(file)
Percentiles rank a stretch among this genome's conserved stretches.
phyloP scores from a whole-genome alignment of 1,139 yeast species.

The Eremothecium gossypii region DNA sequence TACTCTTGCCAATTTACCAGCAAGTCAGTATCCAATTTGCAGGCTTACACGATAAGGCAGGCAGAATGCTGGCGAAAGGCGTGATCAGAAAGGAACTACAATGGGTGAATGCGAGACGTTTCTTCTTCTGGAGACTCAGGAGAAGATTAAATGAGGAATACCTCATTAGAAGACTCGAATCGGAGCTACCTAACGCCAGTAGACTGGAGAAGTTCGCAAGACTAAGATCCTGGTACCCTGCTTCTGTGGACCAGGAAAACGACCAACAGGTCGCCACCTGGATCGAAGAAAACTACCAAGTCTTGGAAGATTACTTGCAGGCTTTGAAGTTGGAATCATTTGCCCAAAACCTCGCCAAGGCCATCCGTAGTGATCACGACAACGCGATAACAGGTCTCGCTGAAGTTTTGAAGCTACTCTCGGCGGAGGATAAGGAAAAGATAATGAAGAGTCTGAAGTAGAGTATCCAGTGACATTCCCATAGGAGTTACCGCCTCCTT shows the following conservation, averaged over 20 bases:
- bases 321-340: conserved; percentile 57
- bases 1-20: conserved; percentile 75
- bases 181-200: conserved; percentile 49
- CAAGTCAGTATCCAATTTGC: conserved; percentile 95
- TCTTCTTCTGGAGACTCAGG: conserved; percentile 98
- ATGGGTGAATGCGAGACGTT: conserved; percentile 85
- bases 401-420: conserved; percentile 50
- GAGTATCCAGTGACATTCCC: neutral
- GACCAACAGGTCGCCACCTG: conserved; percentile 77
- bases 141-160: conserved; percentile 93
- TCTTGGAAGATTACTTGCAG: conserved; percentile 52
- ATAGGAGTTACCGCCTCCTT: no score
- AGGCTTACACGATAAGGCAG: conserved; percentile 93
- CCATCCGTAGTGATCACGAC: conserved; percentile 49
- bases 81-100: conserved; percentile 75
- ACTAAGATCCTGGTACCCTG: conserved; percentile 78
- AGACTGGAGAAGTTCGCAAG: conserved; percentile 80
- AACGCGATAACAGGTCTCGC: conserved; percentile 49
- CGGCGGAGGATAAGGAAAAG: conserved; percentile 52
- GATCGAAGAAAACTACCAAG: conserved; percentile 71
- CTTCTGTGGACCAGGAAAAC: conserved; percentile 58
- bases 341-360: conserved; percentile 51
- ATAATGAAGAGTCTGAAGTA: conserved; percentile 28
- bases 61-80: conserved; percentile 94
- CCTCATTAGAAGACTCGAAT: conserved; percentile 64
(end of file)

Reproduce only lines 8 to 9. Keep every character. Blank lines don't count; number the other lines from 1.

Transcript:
- TCTTCTTCTGGAGACTCAGG: conserved; percentile 98
- ATGGGTGAATGCGAGACGTT: conserved; percentile 85